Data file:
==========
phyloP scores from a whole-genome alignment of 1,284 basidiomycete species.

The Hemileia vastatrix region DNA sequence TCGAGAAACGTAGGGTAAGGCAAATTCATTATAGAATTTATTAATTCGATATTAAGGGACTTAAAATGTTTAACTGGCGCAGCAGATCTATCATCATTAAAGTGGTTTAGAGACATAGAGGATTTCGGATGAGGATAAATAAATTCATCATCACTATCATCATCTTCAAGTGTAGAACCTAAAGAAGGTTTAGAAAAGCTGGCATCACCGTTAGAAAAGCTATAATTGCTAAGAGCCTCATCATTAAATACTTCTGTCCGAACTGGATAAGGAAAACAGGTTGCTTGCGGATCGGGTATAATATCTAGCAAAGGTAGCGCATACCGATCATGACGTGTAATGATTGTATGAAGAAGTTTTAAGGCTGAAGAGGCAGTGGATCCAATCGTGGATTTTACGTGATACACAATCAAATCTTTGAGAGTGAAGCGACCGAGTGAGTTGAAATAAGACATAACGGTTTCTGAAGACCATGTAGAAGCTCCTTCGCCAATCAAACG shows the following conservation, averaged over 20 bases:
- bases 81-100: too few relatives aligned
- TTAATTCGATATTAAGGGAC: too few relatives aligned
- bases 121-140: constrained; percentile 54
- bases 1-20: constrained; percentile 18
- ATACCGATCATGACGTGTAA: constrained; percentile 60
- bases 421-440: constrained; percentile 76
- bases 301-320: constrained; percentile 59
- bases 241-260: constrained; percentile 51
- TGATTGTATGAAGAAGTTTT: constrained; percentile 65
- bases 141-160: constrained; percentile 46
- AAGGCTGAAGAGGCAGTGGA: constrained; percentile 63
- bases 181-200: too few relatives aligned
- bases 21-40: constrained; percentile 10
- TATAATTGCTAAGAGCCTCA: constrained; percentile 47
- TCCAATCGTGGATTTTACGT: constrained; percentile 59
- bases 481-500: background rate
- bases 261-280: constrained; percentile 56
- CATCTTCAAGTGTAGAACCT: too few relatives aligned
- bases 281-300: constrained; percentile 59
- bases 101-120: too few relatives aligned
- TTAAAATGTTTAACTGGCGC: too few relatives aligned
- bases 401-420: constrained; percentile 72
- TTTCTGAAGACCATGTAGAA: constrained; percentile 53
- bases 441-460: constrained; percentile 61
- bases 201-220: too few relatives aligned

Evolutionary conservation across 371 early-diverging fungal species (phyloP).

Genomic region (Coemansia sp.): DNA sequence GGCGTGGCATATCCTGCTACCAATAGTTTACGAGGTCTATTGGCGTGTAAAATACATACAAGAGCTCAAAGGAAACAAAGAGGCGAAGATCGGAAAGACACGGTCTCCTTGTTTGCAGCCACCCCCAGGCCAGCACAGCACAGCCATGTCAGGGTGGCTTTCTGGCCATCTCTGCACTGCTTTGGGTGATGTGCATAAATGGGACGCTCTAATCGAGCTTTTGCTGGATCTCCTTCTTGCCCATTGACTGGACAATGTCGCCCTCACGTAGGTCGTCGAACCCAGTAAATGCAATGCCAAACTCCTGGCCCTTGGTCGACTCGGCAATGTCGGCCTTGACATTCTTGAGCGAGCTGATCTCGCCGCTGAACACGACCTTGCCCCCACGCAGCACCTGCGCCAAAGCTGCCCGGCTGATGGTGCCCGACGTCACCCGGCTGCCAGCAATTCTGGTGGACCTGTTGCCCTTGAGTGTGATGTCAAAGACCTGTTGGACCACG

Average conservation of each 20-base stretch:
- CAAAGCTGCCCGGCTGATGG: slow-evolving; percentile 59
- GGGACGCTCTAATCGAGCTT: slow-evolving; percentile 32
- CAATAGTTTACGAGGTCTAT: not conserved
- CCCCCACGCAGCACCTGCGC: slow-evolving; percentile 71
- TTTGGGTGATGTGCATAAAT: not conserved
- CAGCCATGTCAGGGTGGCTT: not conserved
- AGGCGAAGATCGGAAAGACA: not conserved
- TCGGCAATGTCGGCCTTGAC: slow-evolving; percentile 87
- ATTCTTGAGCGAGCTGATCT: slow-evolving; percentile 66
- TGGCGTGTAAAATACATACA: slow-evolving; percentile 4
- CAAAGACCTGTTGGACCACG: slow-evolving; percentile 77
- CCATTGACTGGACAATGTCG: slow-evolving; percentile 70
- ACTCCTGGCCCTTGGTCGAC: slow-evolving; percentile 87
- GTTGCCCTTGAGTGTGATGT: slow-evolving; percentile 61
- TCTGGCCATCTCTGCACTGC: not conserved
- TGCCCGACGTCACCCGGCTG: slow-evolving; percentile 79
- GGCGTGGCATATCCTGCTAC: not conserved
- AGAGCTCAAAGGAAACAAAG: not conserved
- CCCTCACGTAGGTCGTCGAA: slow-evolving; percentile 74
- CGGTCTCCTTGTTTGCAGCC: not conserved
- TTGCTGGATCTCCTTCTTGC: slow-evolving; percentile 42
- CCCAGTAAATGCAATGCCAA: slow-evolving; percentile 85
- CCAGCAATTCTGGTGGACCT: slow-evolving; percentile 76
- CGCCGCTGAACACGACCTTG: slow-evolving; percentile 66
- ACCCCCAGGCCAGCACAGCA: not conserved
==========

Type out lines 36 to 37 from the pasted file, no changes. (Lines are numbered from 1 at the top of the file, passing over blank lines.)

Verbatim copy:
- CAGCCATGTCAGGGTGGCTT: not conserved
- AGGCGAAGATCGGAAAGACA: not conserved